It’s a shame that cat breeding isn’t a lucrative business model. I love cats and cats love me, and our ever-growing population of barn cats is proof of that. In fact, once a mother cat with a litter of kittens brought her babies back to our barn, carrying them through miles of open range when we tried to take her to a neighbor.

Unfortunately, cat breeding is actually a very expensive habit, and even my love for cats has limits – a limit we officially reached last summer when a barn cat coup took place. is produced and that several ousted barn cats have become porch cats in self-defense. A front porch full of friendly barn cats trying to dash for the sliding glass door every time someone exited or entered was the official bridge too far.

Cat population

Therefore, over the past year we have been trying to reduce the barn cat population here at the ranch. Luckily, we were able to access a wonderful program with low cost neutering and neutering clinics at a vet in a town further away.

It works very well with cats we can catch, but not so well with cats we can’t, and although many cats here are quite friendly, we have several that we rarely see during the day. They prefer to hide from humans, haunting the shady corners of outbuildings and the fields beyond our yard. Even a few of the friends are just too smart and thwarted our capture attempts.

More kittens

Still, we thought we had the situation more or less under control until we discovered a mother cat who had given birth in the rafters of the shop, but didn’t know how to drop the half-grown babies. Then, a few weeks later, I heard a small voice mewing in the crawl space under my writing shack. The small voice was answered with a loud, confident meow.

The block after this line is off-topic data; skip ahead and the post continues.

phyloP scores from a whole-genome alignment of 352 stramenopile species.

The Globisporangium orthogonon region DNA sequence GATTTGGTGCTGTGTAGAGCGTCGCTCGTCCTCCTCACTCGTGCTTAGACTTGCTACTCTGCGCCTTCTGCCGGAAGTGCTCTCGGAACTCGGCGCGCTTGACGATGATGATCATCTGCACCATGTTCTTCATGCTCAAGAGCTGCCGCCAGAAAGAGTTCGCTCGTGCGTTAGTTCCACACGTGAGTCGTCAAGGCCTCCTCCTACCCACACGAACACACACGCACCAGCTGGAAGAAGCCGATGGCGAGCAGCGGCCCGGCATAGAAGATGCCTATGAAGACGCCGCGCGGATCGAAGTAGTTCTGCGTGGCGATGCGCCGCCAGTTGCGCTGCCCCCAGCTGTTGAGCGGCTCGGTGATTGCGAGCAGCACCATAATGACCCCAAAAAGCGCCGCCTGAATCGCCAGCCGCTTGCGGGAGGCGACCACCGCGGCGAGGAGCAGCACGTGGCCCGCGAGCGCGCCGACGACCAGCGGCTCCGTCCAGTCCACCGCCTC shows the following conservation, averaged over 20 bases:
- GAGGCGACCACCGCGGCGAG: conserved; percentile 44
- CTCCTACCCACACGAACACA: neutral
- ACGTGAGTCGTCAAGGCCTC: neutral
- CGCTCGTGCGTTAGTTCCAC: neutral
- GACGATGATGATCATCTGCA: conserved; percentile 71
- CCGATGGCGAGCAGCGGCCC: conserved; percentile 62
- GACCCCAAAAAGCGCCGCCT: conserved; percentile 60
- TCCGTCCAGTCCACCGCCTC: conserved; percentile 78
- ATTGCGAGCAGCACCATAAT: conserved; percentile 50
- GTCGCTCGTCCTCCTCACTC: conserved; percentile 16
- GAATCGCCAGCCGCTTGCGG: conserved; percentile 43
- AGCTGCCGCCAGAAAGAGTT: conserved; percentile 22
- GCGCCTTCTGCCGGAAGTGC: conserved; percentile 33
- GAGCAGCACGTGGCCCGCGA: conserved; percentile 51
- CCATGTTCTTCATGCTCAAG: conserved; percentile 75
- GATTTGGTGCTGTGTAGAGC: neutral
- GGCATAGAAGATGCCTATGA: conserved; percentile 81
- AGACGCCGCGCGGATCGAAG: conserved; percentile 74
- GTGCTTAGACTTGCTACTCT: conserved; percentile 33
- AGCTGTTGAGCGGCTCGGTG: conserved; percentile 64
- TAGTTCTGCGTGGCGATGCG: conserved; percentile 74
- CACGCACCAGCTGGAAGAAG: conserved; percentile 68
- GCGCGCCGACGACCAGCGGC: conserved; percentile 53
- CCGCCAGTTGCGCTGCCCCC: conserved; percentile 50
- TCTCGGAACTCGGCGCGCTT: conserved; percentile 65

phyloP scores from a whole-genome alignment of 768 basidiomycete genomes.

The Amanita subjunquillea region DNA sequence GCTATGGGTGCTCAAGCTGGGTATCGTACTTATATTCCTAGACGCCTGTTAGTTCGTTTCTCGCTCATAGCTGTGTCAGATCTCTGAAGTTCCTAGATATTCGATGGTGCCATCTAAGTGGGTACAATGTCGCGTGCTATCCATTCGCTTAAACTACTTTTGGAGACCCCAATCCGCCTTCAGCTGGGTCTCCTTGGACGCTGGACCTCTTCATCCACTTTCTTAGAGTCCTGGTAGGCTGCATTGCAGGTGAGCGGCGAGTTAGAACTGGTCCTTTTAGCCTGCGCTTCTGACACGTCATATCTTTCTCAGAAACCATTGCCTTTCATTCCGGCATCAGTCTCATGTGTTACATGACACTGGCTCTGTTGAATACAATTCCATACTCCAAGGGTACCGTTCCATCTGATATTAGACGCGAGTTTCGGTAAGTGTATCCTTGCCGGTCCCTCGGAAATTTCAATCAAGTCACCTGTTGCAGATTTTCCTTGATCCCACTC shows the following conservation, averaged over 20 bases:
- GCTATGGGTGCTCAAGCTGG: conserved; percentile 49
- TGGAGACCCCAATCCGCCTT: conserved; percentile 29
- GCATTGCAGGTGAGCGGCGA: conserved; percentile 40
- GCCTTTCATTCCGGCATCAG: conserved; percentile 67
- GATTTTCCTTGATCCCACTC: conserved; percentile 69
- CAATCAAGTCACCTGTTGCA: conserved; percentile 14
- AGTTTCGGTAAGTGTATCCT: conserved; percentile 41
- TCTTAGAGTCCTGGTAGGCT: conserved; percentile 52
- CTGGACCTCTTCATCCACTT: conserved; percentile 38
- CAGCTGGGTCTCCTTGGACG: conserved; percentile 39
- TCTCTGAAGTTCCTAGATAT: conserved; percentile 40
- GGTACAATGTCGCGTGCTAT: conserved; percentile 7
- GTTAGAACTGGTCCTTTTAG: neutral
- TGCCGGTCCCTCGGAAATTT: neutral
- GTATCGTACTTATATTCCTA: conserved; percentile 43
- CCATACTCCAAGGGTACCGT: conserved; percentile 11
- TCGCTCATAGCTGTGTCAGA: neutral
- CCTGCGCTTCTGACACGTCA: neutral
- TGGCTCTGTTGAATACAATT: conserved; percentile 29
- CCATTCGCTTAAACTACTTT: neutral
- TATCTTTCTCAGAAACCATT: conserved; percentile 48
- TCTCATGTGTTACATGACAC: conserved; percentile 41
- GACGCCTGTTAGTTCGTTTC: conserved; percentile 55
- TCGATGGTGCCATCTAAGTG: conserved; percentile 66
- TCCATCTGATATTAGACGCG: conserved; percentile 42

“Oh oh!” I said to myself. But it looked like a single kitten. “One more kitten isn’t so bad,” I decided.

Fast forward a few more weeks, and late last night I heard the little meow again, except it wasn’t under the writing shack, but just outside our sliding glass door. I grabbed a flashlight, peeked into the darkness, and sure enough, I was greeted by two very small, adorable faces. Their mom had apparently decided she needed help and brought them to us.

I made a small blanket nest for them and put some food. “Two more kittens isn’t so bad,” I thought to myself as I walked up the stairs to bed. The next morning, I told the story to the children. “You should go check the porch and see if they’re still there,” I told them, and they stormed out, still wearing their pajamas.

“They are still there!” came the report almost immediately.

“Both?” I interrogated.

The children looked at each other, a little confused.

“There are way more than two,” my son replied. So our porch is now home to mom and her five little babies.

grandma cat

The cat we’ve called Mama Cat for years also hangs out on the porch. She was one of the cats we were able to catch before the last spaying clinic, so although her duties as a mother are officially over, she now claims a new title: Grandma Cat.

When mom takes a break to relax alone in a sunny spot, grandma takes over, lying under the picnic table so the kittens can drape themselves over her. Its purrs of contentment sound like a distant engine; she loves being a grandmother. Meanwhile, the ranch man is pretty sure he just saw two more kittens scurrying around under a feeder in the barn. In other words, it’s very possible that this year, the year we set out to bring the barn cat population under control, we’ll see our biggest harvest of kittens yet.

Well, our failure has its advantages. The cozy softness of a new batch of porch kittens has been delightful, and at least these babies will be tame enough to catch at the next clinic!

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